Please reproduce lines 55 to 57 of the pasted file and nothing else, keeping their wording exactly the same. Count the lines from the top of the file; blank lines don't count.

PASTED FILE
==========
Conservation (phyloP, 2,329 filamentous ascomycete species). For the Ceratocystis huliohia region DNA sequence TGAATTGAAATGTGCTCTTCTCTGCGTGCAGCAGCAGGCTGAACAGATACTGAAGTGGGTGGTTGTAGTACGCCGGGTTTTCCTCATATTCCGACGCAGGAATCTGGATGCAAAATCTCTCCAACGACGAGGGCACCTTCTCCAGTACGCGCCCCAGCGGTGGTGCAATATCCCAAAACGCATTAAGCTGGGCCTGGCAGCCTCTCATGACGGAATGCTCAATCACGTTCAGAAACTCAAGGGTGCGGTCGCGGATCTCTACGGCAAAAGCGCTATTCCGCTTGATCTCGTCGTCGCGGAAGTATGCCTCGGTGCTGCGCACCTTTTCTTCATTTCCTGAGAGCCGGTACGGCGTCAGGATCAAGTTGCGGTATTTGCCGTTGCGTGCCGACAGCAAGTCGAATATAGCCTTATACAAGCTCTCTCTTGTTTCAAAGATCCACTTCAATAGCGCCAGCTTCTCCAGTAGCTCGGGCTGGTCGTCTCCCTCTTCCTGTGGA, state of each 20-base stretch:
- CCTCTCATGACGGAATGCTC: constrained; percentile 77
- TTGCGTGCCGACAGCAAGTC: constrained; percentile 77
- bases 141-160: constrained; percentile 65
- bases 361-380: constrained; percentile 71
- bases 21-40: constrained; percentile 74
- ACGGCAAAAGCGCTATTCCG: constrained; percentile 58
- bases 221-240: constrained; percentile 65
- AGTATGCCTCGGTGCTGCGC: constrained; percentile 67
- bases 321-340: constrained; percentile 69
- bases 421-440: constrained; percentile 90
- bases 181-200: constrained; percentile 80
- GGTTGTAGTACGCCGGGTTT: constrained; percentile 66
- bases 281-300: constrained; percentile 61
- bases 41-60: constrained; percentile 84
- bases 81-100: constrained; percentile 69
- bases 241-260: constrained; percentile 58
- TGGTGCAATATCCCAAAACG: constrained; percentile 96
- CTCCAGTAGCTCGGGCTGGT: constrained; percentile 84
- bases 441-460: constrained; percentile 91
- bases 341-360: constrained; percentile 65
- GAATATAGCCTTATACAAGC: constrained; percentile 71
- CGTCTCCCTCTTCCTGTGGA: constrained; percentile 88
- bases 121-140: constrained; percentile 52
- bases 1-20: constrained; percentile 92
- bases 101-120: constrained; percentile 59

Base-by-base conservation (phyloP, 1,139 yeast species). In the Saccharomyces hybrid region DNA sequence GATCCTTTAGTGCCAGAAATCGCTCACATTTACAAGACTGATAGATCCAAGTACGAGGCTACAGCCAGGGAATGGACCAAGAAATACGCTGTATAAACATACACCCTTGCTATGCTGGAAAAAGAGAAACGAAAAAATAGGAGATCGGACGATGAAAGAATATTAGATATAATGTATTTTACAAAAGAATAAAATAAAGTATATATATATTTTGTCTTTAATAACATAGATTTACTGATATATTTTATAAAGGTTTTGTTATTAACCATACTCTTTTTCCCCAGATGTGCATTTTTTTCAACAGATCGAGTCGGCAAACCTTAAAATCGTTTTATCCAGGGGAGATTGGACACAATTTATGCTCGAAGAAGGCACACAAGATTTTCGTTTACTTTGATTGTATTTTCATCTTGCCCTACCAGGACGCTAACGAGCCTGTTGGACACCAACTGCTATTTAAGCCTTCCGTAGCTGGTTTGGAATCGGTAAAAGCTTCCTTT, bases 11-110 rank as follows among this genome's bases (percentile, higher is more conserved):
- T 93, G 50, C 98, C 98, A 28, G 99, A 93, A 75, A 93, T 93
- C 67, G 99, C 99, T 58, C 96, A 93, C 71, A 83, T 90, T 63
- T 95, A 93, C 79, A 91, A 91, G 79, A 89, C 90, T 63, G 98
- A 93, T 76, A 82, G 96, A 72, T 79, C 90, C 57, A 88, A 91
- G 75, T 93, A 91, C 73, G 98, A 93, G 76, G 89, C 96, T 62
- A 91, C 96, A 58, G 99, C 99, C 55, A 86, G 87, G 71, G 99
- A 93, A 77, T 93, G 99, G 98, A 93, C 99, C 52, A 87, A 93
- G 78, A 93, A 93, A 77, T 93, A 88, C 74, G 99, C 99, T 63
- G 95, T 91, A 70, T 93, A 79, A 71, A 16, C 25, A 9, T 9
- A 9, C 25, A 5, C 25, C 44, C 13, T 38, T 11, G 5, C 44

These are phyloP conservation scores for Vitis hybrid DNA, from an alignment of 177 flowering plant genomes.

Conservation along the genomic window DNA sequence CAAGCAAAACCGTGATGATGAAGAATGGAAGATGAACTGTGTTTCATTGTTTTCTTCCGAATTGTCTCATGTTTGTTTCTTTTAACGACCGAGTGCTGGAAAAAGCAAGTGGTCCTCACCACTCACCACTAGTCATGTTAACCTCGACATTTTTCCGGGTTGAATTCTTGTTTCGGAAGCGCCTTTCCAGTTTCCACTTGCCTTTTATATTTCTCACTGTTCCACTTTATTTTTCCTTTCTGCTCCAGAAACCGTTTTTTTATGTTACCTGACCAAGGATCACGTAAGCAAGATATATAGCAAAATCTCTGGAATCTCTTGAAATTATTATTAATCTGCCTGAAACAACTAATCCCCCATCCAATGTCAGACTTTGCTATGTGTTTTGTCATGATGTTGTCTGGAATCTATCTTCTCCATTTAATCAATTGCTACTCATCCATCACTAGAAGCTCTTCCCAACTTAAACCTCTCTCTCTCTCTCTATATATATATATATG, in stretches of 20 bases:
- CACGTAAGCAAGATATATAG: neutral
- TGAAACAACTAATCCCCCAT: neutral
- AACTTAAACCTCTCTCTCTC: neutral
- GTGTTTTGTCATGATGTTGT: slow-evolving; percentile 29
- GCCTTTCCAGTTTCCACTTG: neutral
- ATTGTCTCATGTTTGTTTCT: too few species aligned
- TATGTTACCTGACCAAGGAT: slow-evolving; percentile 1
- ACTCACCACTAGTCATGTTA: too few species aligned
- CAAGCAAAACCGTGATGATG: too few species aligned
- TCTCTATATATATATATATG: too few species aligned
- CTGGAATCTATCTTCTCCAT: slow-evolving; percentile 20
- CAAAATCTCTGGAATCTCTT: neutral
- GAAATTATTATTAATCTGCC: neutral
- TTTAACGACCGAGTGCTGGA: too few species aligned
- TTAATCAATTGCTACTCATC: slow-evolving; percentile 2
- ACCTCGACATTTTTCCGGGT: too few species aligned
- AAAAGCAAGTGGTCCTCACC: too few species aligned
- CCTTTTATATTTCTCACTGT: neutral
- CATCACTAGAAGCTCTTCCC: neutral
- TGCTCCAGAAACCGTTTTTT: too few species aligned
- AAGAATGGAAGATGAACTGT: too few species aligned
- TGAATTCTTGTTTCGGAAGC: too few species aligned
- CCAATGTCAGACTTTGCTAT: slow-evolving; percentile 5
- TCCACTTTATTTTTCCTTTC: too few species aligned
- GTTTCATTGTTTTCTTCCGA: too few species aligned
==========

- ACCTCGACATTTTTCCGGGT: too few species aligned
- AAAAGCAAGTGGTCCTCACC: too few species aligned
- CCTTTTATATTTCTCACTGT: neutral